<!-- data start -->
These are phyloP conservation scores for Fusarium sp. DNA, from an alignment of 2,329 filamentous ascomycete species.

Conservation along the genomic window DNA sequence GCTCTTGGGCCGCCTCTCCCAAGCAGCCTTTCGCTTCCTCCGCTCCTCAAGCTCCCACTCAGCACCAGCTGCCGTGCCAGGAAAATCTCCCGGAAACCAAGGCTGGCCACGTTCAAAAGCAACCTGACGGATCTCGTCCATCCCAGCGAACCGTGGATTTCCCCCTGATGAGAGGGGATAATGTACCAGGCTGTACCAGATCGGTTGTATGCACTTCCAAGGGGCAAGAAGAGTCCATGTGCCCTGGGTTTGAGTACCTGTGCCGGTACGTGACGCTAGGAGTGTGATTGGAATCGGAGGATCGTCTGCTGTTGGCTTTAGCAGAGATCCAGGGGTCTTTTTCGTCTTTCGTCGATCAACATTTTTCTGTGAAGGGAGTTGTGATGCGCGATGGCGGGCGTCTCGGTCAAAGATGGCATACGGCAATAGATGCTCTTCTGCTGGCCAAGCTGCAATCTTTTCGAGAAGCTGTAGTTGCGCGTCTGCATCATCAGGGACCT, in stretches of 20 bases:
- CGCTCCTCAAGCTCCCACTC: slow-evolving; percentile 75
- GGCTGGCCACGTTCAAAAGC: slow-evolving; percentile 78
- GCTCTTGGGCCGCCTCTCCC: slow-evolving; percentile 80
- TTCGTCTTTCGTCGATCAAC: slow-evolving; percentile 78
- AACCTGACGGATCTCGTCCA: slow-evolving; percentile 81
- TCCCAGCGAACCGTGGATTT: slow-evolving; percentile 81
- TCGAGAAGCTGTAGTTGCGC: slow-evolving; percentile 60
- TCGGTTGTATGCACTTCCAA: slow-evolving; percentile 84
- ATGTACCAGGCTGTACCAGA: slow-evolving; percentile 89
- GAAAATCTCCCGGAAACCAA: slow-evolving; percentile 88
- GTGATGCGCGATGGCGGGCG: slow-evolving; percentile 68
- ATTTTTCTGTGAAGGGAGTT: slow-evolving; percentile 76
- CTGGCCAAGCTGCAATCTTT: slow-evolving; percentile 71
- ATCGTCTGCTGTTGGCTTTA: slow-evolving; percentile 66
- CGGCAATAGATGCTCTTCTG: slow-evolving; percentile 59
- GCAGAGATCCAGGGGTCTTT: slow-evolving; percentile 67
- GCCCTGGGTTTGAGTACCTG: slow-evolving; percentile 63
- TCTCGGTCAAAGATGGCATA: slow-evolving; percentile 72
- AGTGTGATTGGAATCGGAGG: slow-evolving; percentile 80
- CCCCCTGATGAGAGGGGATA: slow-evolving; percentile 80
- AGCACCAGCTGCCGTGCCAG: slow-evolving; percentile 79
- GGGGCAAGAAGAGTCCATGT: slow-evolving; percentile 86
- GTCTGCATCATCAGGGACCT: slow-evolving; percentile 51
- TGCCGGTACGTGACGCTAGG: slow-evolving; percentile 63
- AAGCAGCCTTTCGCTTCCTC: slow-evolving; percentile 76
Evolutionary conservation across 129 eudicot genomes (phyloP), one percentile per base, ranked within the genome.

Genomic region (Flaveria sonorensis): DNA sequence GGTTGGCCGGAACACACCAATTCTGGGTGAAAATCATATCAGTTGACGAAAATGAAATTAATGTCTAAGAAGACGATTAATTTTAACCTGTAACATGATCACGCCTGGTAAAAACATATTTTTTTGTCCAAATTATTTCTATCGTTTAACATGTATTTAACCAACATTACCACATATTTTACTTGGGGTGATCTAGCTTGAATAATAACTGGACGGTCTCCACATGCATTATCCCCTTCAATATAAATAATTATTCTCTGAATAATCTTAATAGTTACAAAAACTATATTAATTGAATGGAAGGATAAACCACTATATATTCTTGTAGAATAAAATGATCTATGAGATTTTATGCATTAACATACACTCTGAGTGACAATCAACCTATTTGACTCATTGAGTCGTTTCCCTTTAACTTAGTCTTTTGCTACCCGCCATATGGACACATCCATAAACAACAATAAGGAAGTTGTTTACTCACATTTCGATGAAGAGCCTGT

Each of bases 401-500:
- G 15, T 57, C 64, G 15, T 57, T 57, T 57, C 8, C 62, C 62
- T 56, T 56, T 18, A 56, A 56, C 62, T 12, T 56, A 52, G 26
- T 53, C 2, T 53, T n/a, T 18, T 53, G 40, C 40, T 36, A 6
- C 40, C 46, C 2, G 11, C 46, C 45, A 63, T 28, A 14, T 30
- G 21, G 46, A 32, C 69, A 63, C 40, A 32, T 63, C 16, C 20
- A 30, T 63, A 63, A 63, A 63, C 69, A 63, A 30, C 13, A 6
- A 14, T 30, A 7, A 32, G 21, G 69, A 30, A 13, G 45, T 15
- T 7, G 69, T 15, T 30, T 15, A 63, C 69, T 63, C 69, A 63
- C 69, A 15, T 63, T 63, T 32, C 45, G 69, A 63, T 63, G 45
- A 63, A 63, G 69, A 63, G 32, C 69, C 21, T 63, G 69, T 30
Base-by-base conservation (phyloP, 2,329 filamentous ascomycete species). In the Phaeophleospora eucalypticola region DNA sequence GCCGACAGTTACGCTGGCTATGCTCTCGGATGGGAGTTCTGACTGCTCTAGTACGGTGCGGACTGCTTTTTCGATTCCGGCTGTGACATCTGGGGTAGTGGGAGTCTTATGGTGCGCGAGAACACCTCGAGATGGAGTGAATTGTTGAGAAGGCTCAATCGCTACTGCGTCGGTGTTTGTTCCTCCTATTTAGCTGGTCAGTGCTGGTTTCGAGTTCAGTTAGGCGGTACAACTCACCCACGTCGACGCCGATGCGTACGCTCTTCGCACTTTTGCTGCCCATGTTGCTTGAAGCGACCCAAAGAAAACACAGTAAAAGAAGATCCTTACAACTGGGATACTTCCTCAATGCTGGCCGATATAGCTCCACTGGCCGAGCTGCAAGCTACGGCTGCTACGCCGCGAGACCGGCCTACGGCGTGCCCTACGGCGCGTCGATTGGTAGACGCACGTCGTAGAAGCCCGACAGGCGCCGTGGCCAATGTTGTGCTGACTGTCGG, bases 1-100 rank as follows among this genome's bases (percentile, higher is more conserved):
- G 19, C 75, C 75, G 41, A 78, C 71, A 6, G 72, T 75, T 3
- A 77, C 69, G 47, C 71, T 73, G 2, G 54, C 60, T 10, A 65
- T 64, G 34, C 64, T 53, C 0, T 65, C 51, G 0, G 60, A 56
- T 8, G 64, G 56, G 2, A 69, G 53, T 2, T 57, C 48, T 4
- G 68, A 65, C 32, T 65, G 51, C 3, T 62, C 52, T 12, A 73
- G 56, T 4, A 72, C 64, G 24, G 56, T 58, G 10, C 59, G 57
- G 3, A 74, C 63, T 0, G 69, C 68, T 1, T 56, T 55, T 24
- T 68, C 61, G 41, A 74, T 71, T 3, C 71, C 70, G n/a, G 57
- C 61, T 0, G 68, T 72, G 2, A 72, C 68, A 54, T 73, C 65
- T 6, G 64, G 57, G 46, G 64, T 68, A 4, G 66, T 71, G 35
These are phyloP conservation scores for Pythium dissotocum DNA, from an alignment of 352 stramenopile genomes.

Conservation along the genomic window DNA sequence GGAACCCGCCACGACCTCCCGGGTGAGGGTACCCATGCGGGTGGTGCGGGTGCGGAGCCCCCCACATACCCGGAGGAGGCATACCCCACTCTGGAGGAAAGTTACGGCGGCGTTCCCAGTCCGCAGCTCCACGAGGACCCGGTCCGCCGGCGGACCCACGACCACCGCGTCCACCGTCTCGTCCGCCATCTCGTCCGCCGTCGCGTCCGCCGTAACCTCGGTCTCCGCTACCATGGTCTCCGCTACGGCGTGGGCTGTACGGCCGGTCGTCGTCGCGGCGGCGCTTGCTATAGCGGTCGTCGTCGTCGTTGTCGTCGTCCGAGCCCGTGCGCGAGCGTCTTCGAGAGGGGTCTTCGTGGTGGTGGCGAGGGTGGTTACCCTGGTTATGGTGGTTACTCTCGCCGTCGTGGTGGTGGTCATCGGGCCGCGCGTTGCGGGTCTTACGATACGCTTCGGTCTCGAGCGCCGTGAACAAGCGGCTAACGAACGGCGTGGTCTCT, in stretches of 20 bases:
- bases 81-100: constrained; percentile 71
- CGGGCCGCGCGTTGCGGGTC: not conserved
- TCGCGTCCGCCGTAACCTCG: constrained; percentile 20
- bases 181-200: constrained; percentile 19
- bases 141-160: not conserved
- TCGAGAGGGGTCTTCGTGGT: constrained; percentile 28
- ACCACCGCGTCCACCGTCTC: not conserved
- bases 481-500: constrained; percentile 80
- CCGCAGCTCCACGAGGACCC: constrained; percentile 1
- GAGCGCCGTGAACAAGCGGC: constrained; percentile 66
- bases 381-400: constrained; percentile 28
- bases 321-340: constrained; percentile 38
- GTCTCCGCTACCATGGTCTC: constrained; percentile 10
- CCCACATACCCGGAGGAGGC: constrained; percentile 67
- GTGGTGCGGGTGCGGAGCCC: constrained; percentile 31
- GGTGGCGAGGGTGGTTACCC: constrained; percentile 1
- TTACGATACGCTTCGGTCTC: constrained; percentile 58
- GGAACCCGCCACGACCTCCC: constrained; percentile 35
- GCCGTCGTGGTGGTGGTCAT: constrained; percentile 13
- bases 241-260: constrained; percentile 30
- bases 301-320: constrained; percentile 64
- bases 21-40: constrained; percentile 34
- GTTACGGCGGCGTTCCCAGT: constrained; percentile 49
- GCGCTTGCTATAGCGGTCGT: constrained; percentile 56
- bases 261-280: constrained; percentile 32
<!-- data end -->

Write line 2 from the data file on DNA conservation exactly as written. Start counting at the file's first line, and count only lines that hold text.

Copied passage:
Conservation along the genomic window DNA sequence GCTCTTGGGCCGCCTCTCCCAAGCAGCCTTTCGCTTCCTCCGCTCCTCAAGCTCCCACTCAGCACCAGCTGCCGTGCCAGGAAAATCTCCCGGAAACCAAGGCTGGCCACGTTCAAAAGCAACCTGACGGATCTCGTCCATCCCAGCGAACCGTGGATTTCCCCCTGATGAGAGGGGATAATGTACCAGGCTGTACCAGATCGGTTGTATGCACTTCCAAGGGGCAAGAAGAGTCCATGTGCCCTGGGTTTGAGTACCTGTGCCGGTACGTGACGCTAGGAGTGTGATTGGAATCGGAGGATCGTCTGCTGTTGGCTTTAGCAGAGATCCAGGGGTCTTTTTCGTCTTTCGTCGATCAACATTTTTCTGTGAAGGGAGTTGTGATGCGCGATGGCGGGCGTCTCGGTCAAAGATGGCATACGGCAATAGATGCTCTTCTGCTGGCCAAGCTGCAATCTTTTCGAGAAGCTGTAGTTGCGCGTCTGCATCATCAGGGACCT, in stretches of 20 bases: